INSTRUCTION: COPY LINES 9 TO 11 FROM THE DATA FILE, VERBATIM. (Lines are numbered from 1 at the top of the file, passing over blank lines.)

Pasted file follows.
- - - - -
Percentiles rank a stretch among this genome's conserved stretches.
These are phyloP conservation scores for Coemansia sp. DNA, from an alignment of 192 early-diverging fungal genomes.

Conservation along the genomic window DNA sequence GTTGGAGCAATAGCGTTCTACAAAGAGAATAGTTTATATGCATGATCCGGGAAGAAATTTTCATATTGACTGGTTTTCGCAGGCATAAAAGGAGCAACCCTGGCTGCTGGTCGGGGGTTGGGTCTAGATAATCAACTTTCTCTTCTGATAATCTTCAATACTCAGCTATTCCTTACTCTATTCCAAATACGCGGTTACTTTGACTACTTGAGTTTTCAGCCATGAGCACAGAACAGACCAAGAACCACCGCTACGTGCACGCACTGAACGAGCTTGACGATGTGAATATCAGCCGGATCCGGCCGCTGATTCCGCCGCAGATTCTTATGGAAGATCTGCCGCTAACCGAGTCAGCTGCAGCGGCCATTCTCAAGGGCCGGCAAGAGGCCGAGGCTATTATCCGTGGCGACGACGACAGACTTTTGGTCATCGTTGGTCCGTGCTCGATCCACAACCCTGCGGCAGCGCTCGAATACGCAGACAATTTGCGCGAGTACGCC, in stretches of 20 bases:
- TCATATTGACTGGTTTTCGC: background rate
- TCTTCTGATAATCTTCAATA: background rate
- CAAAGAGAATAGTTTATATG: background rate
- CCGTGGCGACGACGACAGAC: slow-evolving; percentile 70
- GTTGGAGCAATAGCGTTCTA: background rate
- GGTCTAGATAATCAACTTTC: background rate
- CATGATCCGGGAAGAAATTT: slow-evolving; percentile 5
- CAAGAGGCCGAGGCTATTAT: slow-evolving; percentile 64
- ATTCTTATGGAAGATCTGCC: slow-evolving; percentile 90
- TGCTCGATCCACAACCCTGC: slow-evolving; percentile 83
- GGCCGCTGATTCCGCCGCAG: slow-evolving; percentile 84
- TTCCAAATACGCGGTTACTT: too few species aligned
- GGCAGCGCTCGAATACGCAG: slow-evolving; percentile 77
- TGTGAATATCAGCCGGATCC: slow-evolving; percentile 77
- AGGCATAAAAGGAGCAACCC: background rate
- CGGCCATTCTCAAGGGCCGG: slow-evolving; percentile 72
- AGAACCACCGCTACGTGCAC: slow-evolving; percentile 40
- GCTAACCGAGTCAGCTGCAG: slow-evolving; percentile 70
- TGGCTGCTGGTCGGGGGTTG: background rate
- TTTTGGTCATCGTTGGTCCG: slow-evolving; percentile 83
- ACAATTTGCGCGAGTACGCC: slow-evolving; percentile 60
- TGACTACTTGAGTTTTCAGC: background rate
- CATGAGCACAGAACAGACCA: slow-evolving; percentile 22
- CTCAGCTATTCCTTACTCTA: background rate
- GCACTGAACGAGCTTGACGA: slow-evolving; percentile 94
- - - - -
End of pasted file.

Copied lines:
- GGTCTAGATAATCAACTTTC: background rate
- CATGATCCGGGAAGAAATTT: slow-evolving; percentile 5
- CAAGAGGCCGAGGCTATTAT: slow-evolving; percentile 64